With the coronavirus pandemic past its peak in many countries, governments are looking to enliven their economies with stimulus packages, offering a unique opportunity to ‘Build back greener’. The phrase that has been bandied around by politicians and the media alike but many countries’ responses have been lacking in environmental considerations.
So far the US presents the largest scale risk, with the Trump administration earmarking $479 billion US dollars (USD) for support to sectors proven to be harmful to the environment. Numerous other countries are complicit. In fact, 13 of 17 major economic powers, including China, Brazil, Australia, South Korea, Japan, Germany and Spain, were found to be complicit in planning stimulus packages or implementing measures that will negatively affect the environment. A recent article in the Guardian makes clear how dire the UK’s response has been.
Where governments could be basing their thinking on key tenets of green development including corporate bailouts with green strings attached, subsidising for green products and pursuing initiatives that reinforce environmental regulation, many are gravitating towards quick-fix solutions that are short-sighted and unsustainable.
Additionally, major international environmental summits have been postponed, including the UN Convention on Biodiversity, at which the next 10 years’ biodiversity targets were due to be set, threatening a loss of vital time and momentum in our response to climate breakdown.
All is not lost. As American writer, historian, and activist wrote in The Guardian, crises can provide a new lens through which we can see society, clarifying “what’s strong, what’s weak, what’s corrupt, what matters and what doesn’t”. And the largely swift global response to the pandemic has brought about some promising developments. President Macron of France has set stringent new carbon targets for Air France in return for desperately needed bailouts. Canada has already disregarded pleas from the oil and gas industry to lower environmental standards, insisting that large corporations seeking state help must publish climate disclosure reports annually.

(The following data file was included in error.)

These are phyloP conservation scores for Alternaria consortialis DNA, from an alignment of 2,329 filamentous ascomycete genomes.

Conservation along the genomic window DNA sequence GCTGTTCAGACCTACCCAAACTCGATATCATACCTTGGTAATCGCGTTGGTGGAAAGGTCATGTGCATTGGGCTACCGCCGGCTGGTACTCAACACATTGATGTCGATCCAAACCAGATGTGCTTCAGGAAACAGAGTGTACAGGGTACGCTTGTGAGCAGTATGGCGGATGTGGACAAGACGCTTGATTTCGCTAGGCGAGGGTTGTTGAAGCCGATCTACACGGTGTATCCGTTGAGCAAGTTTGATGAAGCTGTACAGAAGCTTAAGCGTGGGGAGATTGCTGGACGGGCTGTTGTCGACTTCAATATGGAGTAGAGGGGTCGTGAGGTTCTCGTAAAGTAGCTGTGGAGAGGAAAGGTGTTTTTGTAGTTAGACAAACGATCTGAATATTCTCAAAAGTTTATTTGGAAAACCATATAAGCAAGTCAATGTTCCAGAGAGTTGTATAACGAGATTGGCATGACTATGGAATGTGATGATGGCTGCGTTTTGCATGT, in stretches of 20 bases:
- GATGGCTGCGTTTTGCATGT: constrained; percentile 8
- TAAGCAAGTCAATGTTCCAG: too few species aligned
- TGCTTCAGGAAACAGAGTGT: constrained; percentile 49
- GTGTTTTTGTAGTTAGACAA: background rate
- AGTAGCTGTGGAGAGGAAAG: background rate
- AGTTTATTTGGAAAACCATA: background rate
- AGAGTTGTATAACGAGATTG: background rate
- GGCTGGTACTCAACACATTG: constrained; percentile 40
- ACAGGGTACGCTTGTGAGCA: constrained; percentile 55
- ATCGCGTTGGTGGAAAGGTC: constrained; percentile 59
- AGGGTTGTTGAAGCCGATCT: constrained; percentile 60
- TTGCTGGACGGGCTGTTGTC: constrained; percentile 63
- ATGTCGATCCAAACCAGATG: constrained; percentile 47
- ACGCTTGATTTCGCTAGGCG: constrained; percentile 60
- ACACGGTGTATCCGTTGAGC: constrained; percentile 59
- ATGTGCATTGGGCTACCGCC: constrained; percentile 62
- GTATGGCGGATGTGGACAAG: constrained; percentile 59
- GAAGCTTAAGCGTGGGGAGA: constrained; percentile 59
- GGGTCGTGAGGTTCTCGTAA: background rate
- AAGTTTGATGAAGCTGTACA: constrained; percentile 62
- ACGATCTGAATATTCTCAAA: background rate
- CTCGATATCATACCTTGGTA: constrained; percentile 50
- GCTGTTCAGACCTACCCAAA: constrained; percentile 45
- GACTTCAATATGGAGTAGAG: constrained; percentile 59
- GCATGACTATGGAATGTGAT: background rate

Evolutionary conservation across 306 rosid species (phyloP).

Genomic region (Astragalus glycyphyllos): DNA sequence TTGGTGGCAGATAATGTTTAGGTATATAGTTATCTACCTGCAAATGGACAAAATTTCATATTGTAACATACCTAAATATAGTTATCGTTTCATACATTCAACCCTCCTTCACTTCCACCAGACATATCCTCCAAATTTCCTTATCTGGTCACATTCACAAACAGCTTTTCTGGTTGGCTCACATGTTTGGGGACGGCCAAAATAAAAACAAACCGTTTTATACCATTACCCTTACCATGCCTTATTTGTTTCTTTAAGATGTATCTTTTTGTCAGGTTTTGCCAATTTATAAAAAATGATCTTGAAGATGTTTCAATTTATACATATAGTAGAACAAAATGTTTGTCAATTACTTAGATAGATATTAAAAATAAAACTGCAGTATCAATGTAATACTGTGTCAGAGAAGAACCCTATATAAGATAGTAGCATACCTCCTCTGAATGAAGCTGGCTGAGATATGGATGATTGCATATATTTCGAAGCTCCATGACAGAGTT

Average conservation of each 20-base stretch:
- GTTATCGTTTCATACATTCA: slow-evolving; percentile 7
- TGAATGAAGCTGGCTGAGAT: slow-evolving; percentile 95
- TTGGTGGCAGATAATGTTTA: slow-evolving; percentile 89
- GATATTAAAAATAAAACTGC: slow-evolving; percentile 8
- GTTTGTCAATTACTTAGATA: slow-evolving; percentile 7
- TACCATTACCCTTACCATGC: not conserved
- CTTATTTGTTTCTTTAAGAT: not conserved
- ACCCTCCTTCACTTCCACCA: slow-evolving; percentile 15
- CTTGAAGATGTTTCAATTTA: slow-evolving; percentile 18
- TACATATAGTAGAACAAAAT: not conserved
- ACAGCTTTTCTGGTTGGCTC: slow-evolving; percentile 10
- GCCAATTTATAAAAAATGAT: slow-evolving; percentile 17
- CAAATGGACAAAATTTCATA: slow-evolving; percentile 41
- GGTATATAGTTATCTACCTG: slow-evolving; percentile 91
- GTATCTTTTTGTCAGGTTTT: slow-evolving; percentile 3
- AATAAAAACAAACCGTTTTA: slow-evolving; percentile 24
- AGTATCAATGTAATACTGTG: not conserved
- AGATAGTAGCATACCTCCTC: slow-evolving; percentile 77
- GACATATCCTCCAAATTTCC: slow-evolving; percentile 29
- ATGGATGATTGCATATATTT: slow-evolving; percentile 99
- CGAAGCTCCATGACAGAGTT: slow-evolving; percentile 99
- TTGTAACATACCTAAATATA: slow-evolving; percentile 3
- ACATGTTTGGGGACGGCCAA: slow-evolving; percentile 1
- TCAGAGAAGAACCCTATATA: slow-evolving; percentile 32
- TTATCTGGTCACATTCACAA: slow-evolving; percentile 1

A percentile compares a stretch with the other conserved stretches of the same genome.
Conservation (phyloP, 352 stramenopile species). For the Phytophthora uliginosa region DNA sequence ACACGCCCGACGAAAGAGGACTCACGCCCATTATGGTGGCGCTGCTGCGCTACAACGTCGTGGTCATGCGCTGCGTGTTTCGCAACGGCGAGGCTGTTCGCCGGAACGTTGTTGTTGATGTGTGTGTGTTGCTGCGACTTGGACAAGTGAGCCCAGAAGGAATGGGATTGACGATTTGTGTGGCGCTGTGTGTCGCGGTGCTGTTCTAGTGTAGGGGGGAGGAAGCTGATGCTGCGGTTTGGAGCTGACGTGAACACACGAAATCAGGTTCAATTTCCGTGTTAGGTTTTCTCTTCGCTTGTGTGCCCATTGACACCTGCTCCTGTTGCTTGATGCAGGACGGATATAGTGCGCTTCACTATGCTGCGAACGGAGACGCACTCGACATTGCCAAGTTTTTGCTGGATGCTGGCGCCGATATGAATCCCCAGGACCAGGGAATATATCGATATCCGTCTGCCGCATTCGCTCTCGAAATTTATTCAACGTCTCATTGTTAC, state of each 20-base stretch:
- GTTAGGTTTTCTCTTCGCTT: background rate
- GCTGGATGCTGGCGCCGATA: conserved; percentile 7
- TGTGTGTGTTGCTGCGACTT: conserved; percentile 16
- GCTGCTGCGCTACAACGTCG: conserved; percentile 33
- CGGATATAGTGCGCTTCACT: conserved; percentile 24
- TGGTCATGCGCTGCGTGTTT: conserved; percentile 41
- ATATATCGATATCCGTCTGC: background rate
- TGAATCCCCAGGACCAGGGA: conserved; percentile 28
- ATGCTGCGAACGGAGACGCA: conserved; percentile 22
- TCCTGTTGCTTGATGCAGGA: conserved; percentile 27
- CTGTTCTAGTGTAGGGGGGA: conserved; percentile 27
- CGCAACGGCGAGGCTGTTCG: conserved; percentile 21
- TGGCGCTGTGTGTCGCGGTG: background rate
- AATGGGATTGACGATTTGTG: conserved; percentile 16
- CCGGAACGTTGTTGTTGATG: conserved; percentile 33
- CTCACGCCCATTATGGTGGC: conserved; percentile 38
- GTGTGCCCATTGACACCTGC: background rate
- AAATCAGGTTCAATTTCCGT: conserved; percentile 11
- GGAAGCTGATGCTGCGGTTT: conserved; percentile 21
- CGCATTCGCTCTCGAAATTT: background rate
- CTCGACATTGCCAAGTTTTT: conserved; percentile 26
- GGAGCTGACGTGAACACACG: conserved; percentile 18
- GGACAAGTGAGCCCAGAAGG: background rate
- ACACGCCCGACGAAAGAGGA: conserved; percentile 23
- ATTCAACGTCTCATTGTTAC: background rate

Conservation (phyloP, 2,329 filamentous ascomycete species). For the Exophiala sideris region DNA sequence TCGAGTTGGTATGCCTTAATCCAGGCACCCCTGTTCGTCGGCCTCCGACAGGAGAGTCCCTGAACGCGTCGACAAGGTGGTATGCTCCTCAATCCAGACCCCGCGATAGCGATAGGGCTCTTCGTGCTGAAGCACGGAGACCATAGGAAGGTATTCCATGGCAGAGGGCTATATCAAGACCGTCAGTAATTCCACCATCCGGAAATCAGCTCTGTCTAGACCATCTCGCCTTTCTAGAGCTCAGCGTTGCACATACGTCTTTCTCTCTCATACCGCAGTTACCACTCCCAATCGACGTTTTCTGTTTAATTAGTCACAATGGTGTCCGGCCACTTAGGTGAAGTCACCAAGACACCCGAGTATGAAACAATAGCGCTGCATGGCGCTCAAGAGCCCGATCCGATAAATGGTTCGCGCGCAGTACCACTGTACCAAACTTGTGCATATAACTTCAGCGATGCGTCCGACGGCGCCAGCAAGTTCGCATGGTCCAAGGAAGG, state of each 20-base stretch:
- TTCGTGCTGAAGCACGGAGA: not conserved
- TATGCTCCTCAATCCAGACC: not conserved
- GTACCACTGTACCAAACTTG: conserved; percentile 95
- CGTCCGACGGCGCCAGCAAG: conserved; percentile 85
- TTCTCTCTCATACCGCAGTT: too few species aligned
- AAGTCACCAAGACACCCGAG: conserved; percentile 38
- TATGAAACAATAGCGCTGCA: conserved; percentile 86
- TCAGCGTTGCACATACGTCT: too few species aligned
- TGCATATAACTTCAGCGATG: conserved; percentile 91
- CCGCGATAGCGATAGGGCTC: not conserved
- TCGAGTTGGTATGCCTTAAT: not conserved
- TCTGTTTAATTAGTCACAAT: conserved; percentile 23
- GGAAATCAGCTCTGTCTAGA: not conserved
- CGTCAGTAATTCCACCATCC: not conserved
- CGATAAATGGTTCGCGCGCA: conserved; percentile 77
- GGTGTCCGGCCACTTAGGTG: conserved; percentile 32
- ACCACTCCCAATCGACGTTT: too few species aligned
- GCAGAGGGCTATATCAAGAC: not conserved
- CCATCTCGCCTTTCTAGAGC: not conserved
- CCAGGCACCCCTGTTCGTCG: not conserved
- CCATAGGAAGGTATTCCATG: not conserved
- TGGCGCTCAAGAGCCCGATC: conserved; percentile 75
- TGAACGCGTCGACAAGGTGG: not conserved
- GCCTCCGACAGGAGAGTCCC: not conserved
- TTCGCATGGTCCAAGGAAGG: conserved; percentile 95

Secondly, it’s now clear that money can be found to address crises, by governments as well as individuals. Forbes have been running a list of contributions to the coronavirus crisis, with many millionaires and billionaires donating sizable funds. Twitter’s CEO Jack Doresy has pledged up to $1 billion USD to coronavirus relief and other causes.
Finally, the fact that at its core this crisis is a scientific one has meant that experts, which have in the past decade been increasingly denigrated and disregarded, are being listened to once more. Those countries which have implemented measures informed by reputable scientists have been rewarded with better outcomes. This should signify to both society and politicians that it’s wise to listen to scientific rationale over populist conjecture. The challenge now will be to channel this thinking into environmental matters.
What can you do?
It can be overwhelming to begin thinking about what action you, as a concerned world citizen, can take to help build back greener; it’s easy to think that these problems are bigger than individual action. But this is not the case. Individual action can stimulate systemic change.
Here are some steps you can take to help build a greener post-COVID world:
There are some amazing resources and organizations out there. To start with, there are some informative articles available online, like this one, this one or this one. Ecowatch also provides up-to-date environmental news.
The We Mean Business Coalition is a global nonprofit coalition working with the world’s most influential businesses to take action on climate change. Business owners can get in contact to find out about how they can take action. You can learn about their current and past work here.
Started in 2018, Extinction Rebellion made headlines globally, using “non-violent civil disobedience in an attempt to halt mass extinction”. Though many of their actions and events are currently paused due to COVID, there are numerous ways you can get involved. Find out how to join here.
Thanks to the closure of many brick-and-mortar stores, paired with a wariness of physical shopping at the moment, e-commerce has seen an uptick in popularity. 35% of all purchases in the UK during lockdown were made via Amazon. Sales of the company are projected to reach 468.78 billion USD in 2021. Aside from Amazon’s questionable tax history – which means that they provide cheaper shopping at the expense of public services – online shopping generates 2.5 times more packaging than goods bought in a store. Online shopping can also increase the carbon footprint of items owing to transportation. Find out about alternative options around you – small independently run stories need your business now more than ever. Every tiny amount you spend contributes to shaping the world around you.
Alongside spending your money with them, you can support small businesses by:
- Writing a positive review online
- Following them on social media and engaging with their posts
- Signing up to their newsletter
If you need to make purchases online, where possible find greener alternatives. Depending on where in the world you live the options vary, but a quick online search can point you in the right direction. In fact, you can even find green alternatives for your search engine: Ecosia is a search engine that plants trees with your searches.
Spread the word
Repost this article on your social media, bring it up at dinner, show it to a friend. Find something interesting/shocking in your own research? Talk about it!